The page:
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Tony Sparano defends the Wildcat package

The Wildcat isn't working very well anymore, folks. At least it wasn't working against the Jets to the point it seemed misplaced within Miami's play-calling.

But coach Tony Sparano today defended the use of the scheme that two years ago led to an improbable upset of the New England Patriots and last night seemed to contribute to Miami's downfall.

Sparano said the Wildcat's production was "average," and then he was asked if he believes the package was at any time a hinderance to the flow of the offense?

"No," Sparano said succinctly.

"I would tell you we ran reverse that was a minus play. We probably ran two or three others that were four-yard plays, which is what we're looking for," Sparano said. "I mean, we're not looking for 40-yard plays out of the thing. It's an efficient run. Ronnie had two or three efficient runs out of the thing. He threw a pass out of one of them that, to be quite honest with you, we threw down the field to Brandon, but if we threw the wheel route, it might have been a 30-yard gain. I ain't all stuck on that. Not at all."

The official game book didn't paint quite as rosy a picture of the Wildcat as Sparano did, however. Bottom line, the Dolphins ran out of Wildcat eight times by my count. It gained seven total yards. It accounted for one incomplete pass. Of the eight plays, four accounted for no gain or a loss of yardage.

The plays according to the game book:

Second quarter

First and 10 from the Jets 18 yard line:Ronnie Brown loses one yard.

Second and 11 from the Jets 19 yard line: Brown gains four yards.

Third quarter

Second-and-15 from the Jets 35 yard line. Brown has no gain.

Two plays later on first-and-10 from the Jets 20: Brown gains 5 yards.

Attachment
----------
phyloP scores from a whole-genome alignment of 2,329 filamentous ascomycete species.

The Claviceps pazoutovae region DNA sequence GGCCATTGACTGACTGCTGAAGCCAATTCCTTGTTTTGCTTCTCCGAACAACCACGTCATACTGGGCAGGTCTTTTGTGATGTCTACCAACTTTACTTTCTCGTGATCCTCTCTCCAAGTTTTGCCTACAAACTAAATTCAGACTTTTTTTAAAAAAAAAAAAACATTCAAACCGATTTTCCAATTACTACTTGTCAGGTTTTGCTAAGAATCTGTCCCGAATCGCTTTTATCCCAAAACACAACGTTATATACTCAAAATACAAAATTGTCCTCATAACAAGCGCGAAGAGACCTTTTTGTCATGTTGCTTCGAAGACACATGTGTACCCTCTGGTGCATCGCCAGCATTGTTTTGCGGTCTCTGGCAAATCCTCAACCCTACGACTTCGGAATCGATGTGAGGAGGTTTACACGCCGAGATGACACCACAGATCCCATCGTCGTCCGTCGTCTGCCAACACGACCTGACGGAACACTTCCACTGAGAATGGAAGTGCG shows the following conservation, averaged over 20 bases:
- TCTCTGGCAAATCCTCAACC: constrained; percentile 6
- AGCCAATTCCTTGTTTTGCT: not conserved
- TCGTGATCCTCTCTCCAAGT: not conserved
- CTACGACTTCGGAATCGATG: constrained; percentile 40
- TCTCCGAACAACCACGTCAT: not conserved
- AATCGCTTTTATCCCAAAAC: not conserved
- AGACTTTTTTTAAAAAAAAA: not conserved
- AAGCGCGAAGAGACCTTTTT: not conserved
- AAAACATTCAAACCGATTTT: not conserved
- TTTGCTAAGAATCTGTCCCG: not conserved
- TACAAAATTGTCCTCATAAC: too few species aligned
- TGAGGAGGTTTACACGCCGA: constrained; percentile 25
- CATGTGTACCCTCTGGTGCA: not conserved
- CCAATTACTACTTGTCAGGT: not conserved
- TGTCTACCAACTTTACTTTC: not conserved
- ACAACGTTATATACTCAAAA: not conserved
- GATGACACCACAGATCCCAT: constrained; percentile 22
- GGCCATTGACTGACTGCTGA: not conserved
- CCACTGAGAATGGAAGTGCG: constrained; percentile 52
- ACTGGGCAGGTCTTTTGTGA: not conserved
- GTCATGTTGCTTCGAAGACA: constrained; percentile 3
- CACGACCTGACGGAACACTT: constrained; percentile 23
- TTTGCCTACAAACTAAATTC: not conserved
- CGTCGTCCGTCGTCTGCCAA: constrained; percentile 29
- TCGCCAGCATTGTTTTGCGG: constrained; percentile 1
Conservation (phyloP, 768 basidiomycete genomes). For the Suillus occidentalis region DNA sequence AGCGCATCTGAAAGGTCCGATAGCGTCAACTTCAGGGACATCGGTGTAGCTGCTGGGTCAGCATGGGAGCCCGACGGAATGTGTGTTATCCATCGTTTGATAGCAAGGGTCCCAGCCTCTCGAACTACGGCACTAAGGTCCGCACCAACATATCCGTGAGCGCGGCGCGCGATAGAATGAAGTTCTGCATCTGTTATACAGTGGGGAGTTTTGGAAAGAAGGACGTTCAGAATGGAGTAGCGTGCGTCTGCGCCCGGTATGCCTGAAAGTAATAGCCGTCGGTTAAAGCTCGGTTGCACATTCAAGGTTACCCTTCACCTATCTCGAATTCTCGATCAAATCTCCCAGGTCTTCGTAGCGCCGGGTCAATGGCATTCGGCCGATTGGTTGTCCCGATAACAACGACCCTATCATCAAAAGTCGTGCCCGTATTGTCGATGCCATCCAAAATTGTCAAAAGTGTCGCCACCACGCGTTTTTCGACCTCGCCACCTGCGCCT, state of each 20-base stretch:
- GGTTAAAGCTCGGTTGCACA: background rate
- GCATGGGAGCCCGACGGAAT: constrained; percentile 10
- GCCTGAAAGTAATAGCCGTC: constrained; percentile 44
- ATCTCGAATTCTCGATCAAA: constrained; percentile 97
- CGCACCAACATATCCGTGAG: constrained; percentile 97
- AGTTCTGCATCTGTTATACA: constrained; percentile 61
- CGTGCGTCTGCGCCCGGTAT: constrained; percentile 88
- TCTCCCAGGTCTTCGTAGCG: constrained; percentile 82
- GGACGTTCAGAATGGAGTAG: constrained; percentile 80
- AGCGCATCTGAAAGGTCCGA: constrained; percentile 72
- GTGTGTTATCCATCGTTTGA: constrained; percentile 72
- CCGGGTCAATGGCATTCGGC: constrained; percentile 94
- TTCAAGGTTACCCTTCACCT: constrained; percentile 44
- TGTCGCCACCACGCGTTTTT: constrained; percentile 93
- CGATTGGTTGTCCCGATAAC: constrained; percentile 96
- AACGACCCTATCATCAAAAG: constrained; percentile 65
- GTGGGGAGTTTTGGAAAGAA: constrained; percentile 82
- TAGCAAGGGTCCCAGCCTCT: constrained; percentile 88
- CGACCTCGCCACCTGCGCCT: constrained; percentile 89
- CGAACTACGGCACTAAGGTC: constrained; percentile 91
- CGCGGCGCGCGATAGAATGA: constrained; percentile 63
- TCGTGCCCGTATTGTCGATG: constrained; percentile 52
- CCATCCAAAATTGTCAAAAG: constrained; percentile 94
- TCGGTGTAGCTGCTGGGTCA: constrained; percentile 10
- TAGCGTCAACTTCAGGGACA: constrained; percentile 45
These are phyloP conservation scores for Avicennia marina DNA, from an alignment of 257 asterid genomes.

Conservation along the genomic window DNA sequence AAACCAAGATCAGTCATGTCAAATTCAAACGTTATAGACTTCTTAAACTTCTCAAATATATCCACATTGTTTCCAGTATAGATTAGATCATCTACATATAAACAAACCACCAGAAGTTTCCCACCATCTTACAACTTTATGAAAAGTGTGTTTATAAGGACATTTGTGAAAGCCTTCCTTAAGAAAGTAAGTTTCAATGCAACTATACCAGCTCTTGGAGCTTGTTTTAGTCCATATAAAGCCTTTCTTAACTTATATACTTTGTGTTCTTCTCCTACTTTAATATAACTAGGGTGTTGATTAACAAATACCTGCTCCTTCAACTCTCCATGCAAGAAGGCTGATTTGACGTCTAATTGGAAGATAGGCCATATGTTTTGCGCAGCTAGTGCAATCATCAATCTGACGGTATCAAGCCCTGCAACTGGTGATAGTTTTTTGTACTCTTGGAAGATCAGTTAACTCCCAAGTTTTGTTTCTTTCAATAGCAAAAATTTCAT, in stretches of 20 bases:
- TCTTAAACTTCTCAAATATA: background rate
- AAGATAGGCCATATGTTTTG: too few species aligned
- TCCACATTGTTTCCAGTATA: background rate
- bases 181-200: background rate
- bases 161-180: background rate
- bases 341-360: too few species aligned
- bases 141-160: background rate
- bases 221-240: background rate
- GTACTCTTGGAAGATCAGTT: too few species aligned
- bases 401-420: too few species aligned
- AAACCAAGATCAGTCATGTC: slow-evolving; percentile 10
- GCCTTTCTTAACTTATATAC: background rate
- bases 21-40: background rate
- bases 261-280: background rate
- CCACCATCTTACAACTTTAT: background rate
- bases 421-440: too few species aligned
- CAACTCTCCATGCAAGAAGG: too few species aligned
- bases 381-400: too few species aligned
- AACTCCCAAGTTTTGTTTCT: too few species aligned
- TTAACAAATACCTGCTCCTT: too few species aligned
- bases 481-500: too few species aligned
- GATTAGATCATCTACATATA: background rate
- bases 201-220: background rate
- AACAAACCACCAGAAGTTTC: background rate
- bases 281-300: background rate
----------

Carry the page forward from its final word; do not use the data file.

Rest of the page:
On second-and-five from the Jets 15: Brown gains four yards.

On the next possession:

First and goal from the Jets 7 yard line: Brown gains one yard.

On the following possession:

First and 10 from the Miami 24 yard line: Brown throws incomplete to Marshall.

Fourth quarter

First and 10 from the Jets 36: Cobbs on the end around loses six yards.

It should be noted Brown gained 14 yards on five Wildcat carries. His carries out of the base formation accounted for 40 yards on six carries.

So that seems to build a case against Wildcat. But you must remember, the Dolphins lately are using the Wildcat package to even the odds on run plays. Seems most teams on early downs are stacking the box against the Dolphins on run downs. That means Miami is always at a one-man disadvantage in that with the QB under center, the defense always has one more defender than Miami has either blocking or running.

With the QB out of the way in the wildcat package, the Dolphins even the odds. So,yes, Wildcat is a downhill running offense.

Of course, that begs the question, why the reverses to Cobbs or Marshall.

By the way. The Dolphins seem to like Wildcat. Still. They get the only votes on the matter. Everyone else is kinda out-voted.

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Sparano was asked the reason cornerback Jason Allen was on receiver Braylon Edwards much of the night -- a matchup that Allen lost -- rather than using superior cornerback Vontae Davis on Edwards. Coach said it was because coaches thought Allen's size made it possible for him to compete better with Edwards.

That didn't excuse Allen's tough outing.

"Jason would tell you he needs to do better," Sparano said.

Jason, by the way, doesn't need to tell me. I saw it. He needs to to much, much, much better to stick Randy Moss or Wes Welker or Brandon Tate next Monday night.

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Ah, hidden yardage was no friend of the Dolphins Sunday.

Sparano said the Dolphins yielded 140 yards on special teams. That is the equivalent to a touchdown and then some.

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Ricky Williams fumbled once (officially) but had another moment in which he also lost his grip on the ball early enough that it was ruled a fumble before being overturned. Williams has three such losses of the ball in two weeks, although the ball has actually changed possession only once.

That's is enough for Sparano.

"Yes, it concerns me," he said.

Williams needs to keep both hands on the ball unless he is fine with not playing in the fourth quarter of games as he did Sunday night.

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